:: 30 Jahre Tschernobyl: Auswirkungen auf den Wildtierbestand – Interview mit Umweltwissenschafter Jim Smith

26/04/2016 von / 0 Kommentare

Am 26. April sind es 30 Jahre seit der Katastrophe im Kernkraftwerk des ukrainischen Tschernobyl. Im Oktober 2015 erschien im Current Biology ein Artikel, bei dem es um den Wildtierbestand rund um die 30 Kilometer große Sperrzone des Atomkraftwerkes ging (Long-term census data reveal abundant wildlife populations at Chernobyl, Current Biology, Volume 25, Issue 19, 2015).

Die Wissenschaftler/-innen fanden Erstaunliches: Der Wildtierbestand in der verstrahlten Zone ist ähnlich hoch, wie in dortigen unverstrahlten Schutzgebieten. Nicht nur Rehe, Elche,  Wildschweine und Hirsche scheinen diese menschenleere Gegend als Lebensraum zu nutzen, auch Wölfe sollen dort bereits recht häufig sein. Ist dies nun ein Hoffnungsschimmer oder eine tragische Fußnote unseres Ökosystems, dass ein verstrahltes Gebiet Wildtieren als Refugium dient?

Abb.: Jim Smith

Abb. 1: Jim Smith. Quelle: Jim Smith

Ich habe ein kleines Interview mit einem der Wissenschaftler der oben erwähnten Studie geführt: Professor Jim Smith unterrichtet und forscht derzeit am Department für Geo- und Umweltwissenschaften an der Universität Portsmouth (UK). Er beschäftigt sich unter anderem mit den Auswirkungen von ionisierenden Strahlungen auf der Ebene des einzelnen Organismus, aber auch auf das Ökosystem als Ganzes.

How did it happen that you began your research about Chernobyl and its consequences on nature?

I’m a physicist and in 1990 started a PhD studying radioactivity from Chernobyl which was deposited in lakes in the English Lake District. I’ve studied radioactivity and worked at Chernobyl ever since. In 2002 I started a project studying the Chernobyl Cooling Pond and myself and colleagues began work on radiation effects on fish and aquatic insects living there.

For me, it is very hard to understand how research at a place, like the Chernobyl exclusion zone, is possible. What are the main problems for a scientist concerning the collection of data from there?

The radiation risk of working at Chernobyl is very small – we usually go on two week field trips and get a dose of around 0.1-0.2 millisieverts – that is small compared to the average radiation dose of 2 millisieverts people in the UK get every year from natural radiation in the environment. The main problem is organising access to the zone and field as well as the logistical support. For that we rely on our friends and collaborators in Ukraine and Belarus.

Abb.: Wildschwein (Sus scrofa), Schwarzstorch (Ciconia nigra), Elch (Alces alces). Quelle: Valeriy Yurko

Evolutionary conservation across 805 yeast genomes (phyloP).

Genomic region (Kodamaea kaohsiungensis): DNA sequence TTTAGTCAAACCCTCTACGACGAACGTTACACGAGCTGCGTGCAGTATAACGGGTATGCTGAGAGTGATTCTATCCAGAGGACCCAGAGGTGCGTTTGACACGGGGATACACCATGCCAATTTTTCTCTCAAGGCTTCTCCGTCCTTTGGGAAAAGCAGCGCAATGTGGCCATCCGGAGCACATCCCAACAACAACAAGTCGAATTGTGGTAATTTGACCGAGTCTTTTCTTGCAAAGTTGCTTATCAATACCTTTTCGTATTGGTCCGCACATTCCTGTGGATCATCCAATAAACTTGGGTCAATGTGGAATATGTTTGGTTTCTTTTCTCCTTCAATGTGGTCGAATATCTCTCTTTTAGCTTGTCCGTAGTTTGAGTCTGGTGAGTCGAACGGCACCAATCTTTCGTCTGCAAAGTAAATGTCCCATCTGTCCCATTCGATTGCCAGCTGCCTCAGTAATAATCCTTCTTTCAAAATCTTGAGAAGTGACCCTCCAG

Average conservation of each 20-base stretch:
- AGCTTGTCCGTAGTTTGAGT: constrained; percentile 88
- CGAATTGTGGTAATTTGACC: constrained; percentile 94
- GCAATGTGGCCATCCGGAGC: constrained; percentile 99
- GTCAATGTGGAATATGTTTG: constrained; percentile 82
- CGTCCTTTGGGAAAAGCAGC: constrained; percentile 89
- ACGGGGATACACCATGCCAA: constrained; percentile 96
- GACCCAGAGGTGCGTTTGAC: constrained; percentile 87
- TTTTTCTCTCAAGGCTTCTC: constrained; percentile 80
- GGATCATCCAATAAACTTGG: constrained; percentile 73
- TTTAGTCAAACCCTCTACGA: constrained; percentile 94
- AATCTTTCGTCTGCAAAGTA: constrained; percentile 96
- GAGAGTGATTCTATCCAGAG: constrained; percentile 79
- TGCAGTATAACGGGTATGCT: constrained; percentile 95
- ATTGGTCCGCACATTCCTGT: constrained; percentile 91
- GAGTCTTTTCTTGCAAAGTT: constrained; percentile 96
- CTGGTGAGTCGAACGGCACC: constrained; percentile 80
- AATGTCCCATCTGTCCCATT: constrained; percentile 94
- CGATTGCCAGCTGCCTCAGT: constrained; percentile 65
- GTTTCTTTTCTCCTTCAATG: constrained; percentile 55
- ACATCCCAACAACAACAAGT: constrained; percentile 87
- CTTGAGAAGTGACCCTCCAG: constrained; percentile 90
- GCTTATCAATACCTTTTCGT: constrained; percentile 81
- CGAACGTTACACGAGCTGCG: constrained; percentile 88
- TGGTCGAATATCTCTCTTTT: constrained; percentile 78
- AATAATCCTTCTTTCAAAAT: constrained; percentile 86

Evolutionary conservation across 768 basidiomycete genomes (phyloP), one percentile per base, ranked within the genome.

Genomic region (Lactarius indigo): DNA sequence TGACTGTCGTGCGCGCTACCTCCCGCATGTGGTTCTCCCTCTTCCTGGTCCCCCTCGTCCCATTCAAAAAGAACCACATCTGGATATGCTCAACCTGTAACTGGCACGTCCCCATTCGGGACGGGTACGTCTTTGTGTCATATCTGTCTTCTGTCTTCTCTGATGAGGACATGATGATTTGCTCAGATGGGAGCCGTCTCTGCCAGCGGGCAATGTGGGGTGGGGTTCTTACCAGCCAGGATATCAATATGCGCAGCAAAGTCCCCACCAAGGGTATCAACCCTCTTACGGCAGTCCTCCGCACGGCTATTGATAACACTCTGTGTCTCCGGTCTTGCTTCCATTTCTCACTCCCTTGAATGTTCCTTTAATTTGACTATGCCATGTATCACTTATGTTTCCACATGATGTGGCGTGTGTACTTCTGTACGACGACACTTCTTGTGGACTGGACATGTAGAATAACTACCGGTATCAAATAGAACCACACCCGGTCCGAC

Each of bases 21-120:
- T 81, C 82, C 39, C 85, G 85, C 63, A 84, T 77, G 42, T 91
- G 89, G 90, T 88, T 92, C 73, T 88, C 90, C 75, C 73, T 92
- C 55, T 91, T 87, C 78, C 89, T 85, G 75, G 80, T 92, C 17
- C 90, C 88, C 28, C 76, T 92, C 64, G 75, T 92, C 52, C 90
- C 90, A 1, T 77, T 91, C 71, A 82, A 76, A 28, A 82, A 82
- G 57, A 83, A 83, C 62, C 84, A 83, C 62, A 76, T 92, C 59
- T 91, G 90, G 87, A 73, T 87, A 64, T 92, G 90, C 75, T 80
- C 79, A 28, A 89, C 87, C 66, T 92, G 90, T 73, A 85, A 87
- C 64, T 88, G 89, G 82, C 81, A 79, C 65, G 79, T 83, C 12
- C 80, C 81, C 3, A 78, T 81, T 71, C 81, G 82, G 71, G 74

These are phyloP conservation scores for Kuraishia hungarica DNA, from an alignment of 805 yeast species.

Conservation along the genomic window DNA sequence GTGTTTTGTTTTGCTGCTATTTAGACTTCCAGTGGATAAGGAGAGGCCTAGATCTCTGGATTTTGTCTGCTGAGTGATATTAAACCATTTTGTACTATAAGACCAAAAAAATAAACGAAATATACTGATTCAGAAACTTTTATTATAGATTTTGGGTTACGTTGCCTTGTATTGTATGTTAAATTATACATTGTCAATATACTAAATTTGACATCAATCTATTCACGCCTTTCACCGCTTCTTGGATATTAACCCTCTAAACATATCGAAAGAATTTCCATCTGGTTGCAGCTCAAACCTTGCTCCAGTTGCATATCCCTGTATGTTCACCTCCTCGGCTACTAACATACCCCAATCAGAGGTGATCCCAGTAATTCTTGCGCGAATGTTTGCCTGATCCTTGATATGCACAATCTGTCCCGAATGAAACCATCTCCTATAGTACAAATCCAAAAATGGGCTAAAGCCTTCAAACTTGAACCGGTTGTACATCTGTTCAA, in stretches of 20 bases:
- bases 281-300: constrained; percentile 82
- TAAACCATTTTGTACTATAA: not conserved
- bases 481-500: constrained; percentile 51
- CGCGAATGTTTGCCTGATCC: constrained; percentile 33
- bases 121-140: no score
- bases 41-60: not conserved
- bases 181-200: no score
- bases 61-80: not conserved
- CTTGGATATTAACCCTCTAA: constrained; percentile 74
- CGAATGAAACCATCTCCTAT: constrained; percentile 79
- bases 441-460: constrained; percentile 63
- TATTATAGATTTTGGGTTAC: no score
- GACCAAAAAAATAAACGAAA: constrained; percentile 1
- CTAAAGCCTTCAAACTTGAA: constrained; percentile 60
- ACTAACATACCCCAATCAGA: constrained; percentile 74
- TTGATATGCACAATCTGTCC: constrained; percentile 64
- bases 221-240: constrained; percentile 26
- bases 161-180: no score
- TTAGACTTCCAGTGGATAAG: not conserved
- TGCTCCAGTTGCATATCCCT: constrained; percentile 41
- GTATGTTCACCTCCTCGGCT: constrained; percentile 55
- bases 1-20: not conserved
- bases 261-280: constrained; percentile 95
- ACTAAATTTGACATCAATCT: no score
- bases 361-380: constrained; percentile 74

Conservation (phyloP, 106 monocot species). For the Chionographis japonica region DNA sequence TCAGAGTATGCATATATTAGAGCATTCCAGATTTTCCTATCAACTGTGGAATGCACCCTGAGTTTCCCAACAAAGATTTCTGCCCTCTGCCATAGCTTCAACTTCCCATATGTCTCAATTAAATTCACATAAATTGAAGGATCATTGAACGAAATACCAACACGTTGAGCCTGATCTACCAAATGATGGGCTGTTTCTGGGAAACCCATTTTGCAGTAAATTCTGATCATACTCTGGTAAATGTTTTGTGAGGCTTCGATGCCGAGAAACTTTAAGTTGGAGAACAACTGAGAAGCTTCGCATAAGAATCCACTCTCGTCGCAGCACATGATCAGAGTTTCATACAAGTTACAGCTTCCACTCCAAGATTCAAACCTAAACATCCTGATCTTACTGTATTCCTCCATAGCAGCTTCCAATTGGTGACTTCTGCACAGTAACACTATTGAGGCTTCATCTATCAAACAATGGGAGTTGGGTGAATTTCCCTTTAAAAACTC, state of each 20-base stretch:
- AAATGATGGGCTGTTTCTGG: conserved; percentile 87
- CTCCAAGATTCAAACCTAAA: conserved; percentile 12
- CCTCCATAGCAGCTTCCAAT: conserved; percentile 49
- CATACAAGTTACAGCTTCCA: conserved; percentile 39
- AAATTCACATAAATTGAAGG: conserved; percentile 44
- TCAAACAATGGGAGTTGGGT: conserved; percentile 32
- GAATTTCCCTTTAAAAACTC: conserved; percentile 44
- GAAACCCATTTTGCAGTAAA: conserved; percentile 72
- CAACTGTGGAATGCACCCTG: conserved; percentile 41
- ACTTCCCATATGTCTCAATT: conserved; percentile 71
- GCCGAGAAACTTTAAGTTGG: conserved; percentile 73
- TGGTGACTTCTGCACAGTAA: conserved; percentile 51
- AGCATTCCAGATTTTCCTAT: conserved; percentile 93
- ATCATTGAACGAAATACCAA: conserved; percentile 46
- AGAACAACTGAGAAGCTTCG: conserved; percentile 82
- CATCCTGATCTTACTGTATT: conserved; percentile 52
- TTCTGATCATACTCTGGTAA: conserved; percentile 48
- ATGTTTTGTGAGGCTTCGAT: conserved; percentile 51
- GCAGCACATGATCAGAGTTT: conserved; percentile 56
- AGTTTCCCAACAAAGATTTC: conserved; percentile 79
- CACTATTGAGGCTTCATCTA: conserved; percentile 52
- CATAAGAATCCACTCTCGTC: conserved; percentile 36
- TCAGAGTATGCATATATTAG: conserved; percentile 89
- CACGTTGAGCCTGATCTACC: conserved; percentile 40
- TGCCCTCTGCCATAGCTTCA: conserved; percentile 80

Abb. 2: Wildschwein (Sus scrofa), Schwarzstorch (Ciconia nigra), Elch (Alces alces). Quelle: Valeriy Yurko

The data in your paper show that around Chernobyl there is probably now more wildlife than before the accident. Do you think lobbyists for nuclear power will use this as an argument to downplay the risks of nuclear power plants?

Maybe they will, though I don’t think anyone would argue that a nuclear accident is a good thing! But what it does imply, I think, is that very small „routine“ releases of radioactivity from nuclear power stations and planned nuclear waste sites don’t have a significant impact on ecosystems.

Abb.: Luchs (Lynx lynx), Wolf (Canis lupus). Quelle: Valeriy Lukashevitch, Valeriy Yurko

Abb. 3: Luchs (Lynx lynx), Wolf (Canis lupus). Quelle: Valeriy Lukashevitch, Valeriy Yurko

Do you plan to intensify the research at Chernobyl exclusion zone? For example to collect data on to count other species or get more information concerning the reproductive success or lifespan of the animals?

Yes, within the UK Natural Environment Research Council „Radioactivity and the Environment“ programme, myself and a colleague, Dr Adelaide Lerebours, are studying reproductive and genetic effects of radiation on fish. Whilst we haven’t seen an effect of radiation on animal populations at Chernobyl (so far we have studied mammals and aquatic invertebrates), we may see more subtle effects on individual animals.

Abb.: v.l.n.r.: Blaukehlchen (Luscinia svecica), Eisvogel (Alcedo atthis), Schelladler (Clanga clanga). Quelle: Valeriy Yurko

Abb. 4: v.l.n.r.: Blaukehlchen (Luscinia svecica), Eisvogel (Alcedo atthis), Schelladler (Clanga clanga). Quelle: Valeriy Yurko

Worldwide the anthropogenic impact on wild animals and their habitat is increasing. Do you think your work could be seen as a little ray of hope that the natural environment will recover one day?

Yes, perhaps. Rightly, biologists and ecologists emphasise the threats to ecosystems and their vulnerability. But it is also good to remember that they can also be resilient. I hope that they can adapt to and recover from the terrible damage we humans are doing. I think the lesson from Chernobyl is that ecosystems can survive if we give them the habitat space to do so.

Bison_Pferd_Tatyana Deryabina

Abb. 5: Przewalski-Pferde (Equus ferus przewalskii), Wisent (Bison bonasus). Quelle: Tatyana Deryabina

Thank you very much for giving us an insight into this interesting topic!

Hütte_Fluss_Yurko

Abb. 6: Verlassenes Haus, Prypjat – größter Nebenfluss des Dnepr. Quelle: Valeriy Yurko


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